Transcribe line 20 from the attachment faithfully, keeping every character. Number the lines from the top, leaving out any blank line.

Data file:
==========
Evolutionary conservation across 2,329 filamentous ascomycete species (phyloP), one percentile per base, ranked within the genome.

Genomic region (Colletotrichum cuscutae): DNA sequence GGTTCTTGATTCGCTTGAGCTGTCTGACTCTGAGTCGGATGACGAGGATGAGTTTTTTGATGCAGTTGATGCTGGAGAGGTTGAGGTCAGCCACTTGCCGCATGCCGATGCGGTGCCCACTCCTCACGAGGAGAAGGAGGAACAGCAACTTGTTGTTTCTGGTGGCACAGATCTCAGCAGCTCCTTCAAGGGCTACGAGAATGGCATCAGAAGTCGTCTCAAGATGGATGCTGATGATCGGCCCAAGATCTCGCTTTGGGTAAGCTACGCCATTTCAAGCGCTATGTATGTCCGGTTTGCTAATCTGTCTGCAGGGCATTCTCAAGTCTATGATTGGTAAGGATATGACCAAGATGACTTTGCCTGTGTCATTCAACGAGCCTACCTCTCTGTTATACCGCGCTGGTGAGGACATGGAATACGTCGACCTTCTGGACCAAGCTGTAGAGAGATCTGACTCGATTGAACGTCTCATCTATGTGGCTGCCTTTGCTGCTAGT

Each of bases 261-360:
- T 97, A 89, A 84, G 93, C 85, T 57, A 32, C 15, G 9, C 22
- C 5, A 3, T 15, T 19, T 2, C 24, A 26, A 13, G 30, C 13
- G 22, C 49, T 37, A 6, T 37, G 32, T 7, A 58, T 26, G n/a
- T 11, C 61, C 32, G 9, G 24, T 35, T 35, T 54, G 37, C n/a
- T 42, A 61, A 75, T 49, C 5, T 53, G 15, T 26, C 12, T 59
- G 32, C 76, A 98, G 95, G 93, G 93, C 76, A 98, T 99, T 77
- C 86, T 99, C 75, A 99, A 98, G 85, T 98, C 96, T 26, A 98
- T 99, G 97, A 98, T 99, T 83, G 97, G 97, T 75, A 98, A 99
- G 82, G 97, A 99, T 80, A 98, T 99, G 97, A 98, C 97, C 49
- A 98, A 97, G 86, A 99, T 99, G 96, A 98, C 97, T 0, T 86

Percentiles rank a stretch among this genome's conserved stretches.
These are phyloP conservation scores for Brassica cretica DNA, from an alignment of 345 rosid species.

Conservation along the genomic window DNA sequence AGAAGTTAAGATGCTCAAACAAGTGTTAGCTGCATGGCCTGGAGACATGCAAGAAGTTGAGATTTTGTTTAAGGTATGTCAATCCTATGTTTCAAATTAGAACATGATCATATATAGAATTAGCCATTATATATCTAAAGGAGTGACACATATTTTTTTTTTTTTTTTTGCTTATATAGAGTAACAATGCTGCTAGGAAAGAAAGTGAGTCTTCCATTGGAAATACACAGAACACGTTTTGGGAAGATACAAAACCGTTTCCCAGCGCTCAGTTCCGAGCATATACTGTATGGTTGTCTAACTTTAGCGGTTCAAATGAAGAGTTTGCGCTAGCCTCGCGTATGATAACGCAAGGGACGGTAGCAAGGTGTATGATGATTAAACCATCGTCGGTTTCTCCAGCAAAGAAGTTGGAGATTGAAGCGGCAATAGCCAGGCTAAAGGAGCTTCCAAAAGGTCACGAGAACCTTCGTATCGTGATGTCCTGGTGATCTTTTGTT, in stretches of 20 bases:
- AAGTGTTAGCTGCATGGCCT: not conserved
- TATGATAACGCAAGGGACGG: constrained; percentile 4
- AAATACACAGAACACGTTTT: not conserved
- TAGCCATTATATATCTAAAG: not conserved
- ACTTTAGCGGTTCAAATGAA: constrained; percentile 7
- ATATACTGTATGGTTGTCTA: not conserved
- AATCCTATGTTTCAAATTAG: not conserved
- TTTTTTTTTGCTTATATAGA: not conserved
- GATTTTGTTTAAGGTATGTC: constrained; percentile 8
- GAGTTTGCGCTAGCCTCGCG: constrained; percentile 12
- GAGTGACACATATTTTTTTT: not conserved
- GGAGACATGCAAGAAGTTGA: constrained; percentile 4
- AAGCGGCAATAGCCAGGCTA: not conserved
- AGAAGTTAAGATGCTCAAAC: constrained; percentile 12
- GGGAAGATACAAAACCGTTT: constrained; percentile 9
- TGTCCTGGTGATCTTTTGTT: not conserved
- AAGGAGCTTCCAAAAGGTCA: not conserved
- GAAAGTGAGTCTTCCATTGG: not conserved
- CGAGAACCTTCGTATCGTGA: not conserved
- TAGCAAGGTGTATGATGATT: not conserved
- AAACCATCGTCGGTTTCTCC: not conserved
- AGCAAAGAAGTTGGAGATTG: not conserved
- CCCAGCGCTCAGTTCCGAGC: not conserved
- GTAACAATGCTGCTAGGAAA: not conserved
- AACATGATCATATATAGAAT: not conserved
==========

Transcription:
- TAGCCATTATATATCTAAAG: not conserved